Stanford Caught Between Rights in His Search for Defense Funds

- - Visto 460 veces

R. Allen Stanford, ranked by Forbes magazine last year as the 205th richest American, with a reported net worth of $2 billion, says he has no money for a lawyer to fend off charges that could imprison him for life.

Stanford is charged with leading a $7 billion Ponzi scheme, which he denies. The U.S. Securities and Exchange Commission in a civil suit in February got a court order freezing his assets. The judge in the case said the financier can’t touch the money unless he proves it’s untainted by wrongdoing.

“Any effort by him to challenge civilly or criminally what the government’s got comes with a risk of exposing himself and forfeiting his rights,” said former federal prosecutor Eric Sussman, who’s not involved in the case. “Obviously, it puts him in a bind,”

Stanford, 59, is caught between two constitutional rights. One guarantees legal counsel. Another protects a defendant from being forced to testify against himself.

To show his assets are untainted, thus allowing him to pay for legal representation, Stanford would have to testify, defense lawyer Dick DeGuerin told U.S. District Judge David Hittner in Houston. Anything he revealed about his finances could be used against him in the criminal prosecution.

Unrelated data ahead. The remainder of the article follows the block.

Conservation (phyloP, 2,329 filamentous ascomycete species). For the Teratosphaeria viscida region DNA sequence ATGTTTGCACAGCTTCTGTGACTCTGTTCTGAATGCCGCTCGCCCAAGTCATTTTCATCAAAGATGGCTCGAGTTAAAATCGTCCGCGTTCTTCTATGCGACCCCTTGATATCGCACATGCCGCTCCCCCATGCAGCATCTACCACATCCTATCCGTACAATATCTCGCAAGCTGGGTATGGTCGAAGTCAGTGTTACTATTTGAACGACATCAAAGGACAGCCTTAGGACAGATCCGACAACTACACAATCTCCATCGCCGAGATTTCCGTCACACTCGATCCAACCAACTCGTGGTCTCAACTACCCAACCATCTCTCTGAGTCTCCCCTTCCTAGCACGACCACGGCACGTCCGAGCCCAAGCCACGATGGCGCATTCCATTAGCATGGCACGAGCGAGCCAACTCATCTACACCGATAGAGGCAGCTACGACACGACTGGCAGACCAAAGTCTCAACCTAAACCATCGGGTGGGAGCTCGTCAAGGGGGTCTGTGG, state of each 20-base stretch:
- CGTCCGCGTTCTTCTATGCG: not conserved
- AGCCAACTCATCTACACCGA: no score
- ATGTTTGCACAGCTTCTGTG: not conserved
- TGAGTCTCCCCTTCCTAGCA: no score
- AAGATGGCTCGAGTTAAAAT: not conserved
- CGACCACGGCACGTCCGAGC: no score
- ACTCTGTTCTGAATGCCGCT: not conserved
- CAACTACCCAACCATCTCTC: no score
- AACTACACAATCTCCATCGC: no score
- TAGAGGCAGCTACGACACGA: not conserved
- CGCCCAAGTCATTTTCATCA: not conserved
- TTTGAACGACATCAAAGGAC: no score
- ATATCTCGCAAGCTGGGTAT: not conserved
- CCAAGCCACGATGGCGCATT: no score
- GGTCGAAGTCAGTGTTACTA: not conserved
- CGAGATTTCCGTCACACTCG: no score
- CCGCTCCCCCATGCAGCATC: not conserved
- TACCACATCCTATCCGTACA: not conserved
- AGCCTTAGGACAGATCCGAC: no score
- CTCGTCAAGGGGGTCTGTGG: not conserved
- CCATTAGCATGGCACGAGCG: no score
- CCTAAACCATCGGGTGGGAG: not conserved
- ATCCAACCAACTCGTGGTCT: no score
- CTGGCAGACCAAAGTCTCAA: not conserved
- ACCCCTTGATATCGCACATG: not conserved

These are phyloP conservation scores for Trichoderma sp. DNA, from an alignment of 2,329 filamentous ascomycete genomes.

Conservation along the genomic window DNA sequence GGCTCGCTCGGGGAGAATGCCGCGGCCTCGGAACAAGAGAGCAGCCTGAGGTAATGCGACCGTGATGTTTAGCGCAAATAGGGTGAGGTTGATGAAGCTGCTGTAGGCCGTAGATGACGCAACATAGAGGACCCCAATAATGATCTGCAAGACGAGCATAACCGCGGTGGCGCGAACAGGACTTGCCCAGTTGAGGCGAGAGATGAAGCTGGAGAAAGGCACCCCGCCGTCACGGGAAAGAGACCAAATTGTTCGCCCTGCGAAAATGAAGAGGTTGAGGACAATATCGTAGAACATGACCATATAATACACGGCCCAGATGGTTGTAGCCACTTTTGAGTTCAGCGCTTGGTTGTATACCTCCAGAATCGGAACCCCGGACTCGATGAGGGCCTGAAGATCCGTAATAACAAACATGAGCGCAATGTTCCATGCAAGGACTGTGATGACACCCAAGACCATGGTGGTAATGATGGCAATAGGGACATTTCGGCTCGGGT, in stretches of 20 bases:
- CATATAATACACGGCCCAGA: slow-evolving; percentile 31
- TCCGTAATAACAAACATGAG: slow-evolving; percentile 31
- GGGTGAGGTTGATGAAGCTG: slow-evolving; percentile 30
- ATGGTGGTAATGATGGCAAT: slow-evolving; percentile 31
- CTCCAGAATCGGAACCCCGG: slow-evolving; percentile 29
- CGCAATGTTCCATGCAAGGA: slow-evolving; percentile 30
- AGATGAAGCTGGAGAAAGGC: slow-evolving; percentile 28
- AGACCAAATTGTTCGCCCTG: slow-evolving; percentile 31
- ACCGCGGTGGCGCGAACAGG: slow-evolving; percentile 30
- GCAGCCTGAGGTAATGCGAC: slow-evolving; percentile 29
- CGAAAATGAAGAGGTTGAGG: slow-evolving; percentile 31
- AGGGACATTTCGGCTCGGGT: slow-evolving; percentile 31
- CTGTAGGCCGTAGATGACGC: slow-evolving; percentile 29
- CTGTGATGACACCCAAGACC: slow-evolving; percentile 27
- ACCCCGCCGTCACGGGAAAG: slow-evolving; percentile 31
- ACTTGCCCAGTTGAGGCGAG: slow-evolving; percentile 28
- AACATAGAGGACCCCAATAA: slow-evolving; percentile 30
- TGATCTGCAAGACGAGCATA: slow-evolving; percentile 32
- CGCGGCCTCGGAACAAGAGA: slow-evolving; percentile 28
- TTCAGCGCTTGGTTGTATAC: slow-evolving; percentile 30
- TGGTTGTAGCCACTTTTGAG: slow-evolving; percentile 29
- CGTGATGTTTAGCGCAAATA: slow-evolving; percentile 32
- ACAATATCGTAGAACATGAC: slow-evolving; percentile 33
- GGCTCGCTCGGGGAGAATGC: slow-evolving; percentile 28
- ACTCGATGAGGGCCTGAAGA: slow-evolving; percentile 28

Stanford is accused of leading a fraud scheme involving the sale of certificates of deposit through Antigua-based Stanford International Bank Ltd. He pleaded not guilty and has been in custody without bail since June 18.

Coercion Tool

Stanford has one defense lawyer seeking to be relieved as counsel and another unwilling to commit without a guarantee of payment. His next court appearance will be at a Sept. 10 conference on the criminal case.

The financier isn’t the first white-collar defendant hobbled by a court-imposed asset freeze. Arthur Nadel, the jailed hedge-fund adviser, is preparing for a fraud trial in New York with the help of a court-appointed defender following the freeze of his assets in a parallel SEC lawsuit.

“The seizure of assets pending resolution of a complex case that will likely last for years is incongruous with the presumption of innocence,” Steven Molo, a New York white-collar defense lawyer, said by e-mail. “But prosecutors don’t hesitate to use it as a powerful tool to effectively coerce defendants.”

Stanford and DeGuerin, whose former clients include ex- U.S. Representative Tom DeLay, tried to part ways after the lawyer demanded an assurance of payment. The case may cost as much as $20 million to defend, DeGuerin said.

Stanford said July 31 he was replacing DeGuerin with Robert Luskin of Washington-based Patton Boggs LLP, who has represented Karl Rove, adviser to ex-U.S. President George W. Bush.

Must Be Paid

Luskin told Hittner he won’t sign on to the case until he and his firm know they’ll be compensated for their work. He declined to estimate the cost of Stanford’s defense.

“We’ll step in only if we can mount the kind of defense Mr. Stanford needs,” Luskin said. “It will take more resources than we can support on a pro bono basis.”